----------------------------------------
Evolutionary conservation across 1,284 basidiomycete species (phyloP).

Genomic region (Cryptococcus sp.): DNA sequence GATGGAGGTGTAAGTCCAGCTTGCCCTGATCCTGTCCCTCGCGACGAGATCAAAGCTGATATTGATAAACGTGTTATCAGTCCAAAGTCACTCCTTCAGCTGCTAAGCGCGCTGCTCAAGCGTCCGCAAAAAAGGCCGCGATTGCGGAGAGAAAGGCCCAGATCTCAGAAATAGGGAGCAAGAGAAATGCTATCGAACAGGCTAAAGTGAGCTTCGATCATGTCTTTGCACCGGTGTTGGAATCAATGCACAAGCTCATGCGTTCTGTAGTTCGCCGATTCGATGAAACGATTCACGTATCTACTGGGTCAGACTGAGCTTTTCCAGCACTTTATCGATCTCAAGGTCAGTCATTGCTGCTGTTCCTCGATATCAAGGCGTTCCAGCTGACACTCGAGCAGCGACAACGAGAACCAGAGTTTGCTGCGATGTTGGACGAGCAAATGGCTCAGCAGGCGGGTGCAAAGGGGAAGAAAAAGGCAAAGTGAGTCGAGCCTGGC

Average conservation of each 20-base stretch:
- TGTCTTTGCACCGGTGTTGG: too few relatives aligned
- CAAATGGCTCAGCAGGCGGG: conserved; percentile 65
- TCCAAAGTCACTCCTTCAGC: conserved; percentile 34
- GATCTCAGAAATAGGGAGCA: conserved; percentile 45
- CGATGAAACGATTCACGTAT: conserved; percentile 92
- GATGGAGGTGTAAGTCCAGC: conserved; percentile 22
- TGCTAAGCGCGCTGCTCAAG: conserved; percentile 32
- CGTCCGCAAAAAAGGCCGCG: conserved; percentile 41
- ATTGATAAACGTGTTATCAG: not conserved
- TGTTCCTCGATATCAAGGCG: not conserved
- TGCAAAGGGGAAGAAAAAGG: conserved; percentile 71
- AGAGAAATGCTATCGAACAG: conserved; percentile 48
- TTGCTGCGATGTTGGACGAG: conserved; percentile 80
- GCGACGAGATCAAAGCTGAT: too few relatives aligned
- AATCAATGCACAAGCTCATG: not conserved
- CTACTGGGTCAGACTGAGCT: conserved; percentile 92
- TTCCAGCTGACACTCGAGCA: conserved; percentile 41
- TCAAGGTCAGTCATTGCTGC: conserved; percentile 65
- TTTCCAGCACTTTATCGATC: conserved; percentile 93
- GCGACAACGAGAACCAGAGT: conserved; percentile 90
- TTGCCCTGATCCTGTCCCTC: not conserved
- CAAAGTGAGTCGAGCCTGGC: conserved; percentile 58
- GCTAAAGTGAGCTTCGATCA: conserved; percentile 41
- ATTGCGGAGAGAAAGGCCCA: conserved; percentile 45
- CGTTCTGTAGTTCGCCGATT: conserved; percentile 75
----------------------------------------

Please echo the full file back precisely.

Evolutionary conservation across 1,284 basidiomycete species (phyloP).

Genomic region (Cryptococcus sp.): DNA sequence GATGGAGGTGTAAGTCCAGCTTGCCCTGATCCTGTCCCTCGCGACGAGATCAAAGCTGATATTGATAAACGTGTTATCAGTCCAAAGTCACTCCTTCAGCTGCTAAGCGCGCTGCTCAAGCGTCCGCAAAAAAGGCCGCGATTGCGGAGAGAAAGGCCCAGATCTCAGAAATAGGGAGCAAGAGAAATGCTATCGAACAGGCTAAAGTGAGCTTCGATCATGTCTTTGCACCGGTGTTGGAATCAATGCACAAGCTCATGCGTTCTGTAGTTCGCCGATTCGATGAAACGATTCACGTATCTACTGGGTCAGACTGAGCTTTTCCAGCACTTTATCGATCTCAAGGTCAGTCATTGCTGCTGTTCCTCGATATCAAGGCGTTCCAGCTGACACTCGAGCAGCGACAACGAGAACCAGAGTTTGCTGCGATGTTGGACGAGCAAATGGCTCAGCAGGCGGGTGCAAAGGGGAAGAAAAAGGCAAAGTGAGTCGAGCCTGGC

Average conservation of each 20-base stretch:
- TGTCTTTGCACCGGTGTTGG: too few relatives aligned
- CAAATGGCTCAGCAGGCGGG: conserved; percentile 65
- TCCAAAGTCACTCCTTCAGC: conserved; percentile 34
- GATCTCAGAAATAGGGAGCA: conserved; percentile 45
- CGATGAAACGATTCACGTAT: conserved; percentile 92
- GATGGAGGTGTAAGTCCAGC: conserved; percentile 22
- TGCTAAGCGCGCTGCTCAAG: conserved; percentile 32
- CGTCCGCAAAAAAGGCCGCG: conserved; percentile 41
- ATTGATAAACGTGTTATCAG: not conserved
- TGTTCCTCGATATCAAGGCG: not conserved
- TGCAAAGGGGAAGAAAAAGG: conserved; percentile 71
- AGAGAAATGCTATCGAACAG: conserved; percentile 48
- TTGCTGCGATGTTGGACGAG: conserved; percentile 80
- GCGACGAGATCAAAGCTGAT: too few relatives aligned
- AATCAATGCACAAGCTCATG: not conserved
- CTACTGGGTCAGACTGAGCT: conserved; percentile 92
- TTCCAGCTGACACTCGAGCA: conserved; percentile 41
- TCAAGGTCAGTCATTGCTGC: conserved; percentile 65
- TTTCCAGCACTTTATCGATC: conserved; percentile 93
- GCGACAACGAGAACCAGAGT: conserved; percentile 90
- TTGCCCTGATCCTGTCCCTC: not conserved
- CAAAGTGAGTCGAGCCTGGC: conserved; percentile 58
- GCTAAAGTGAGCTTCGATCA: conserved; percentile 41
- ATTGCGGAGAGAAAGGCCCA: conserved; percentile 45
- CGTTCTGTAGTTCGCCGATT: conserved; percentile 75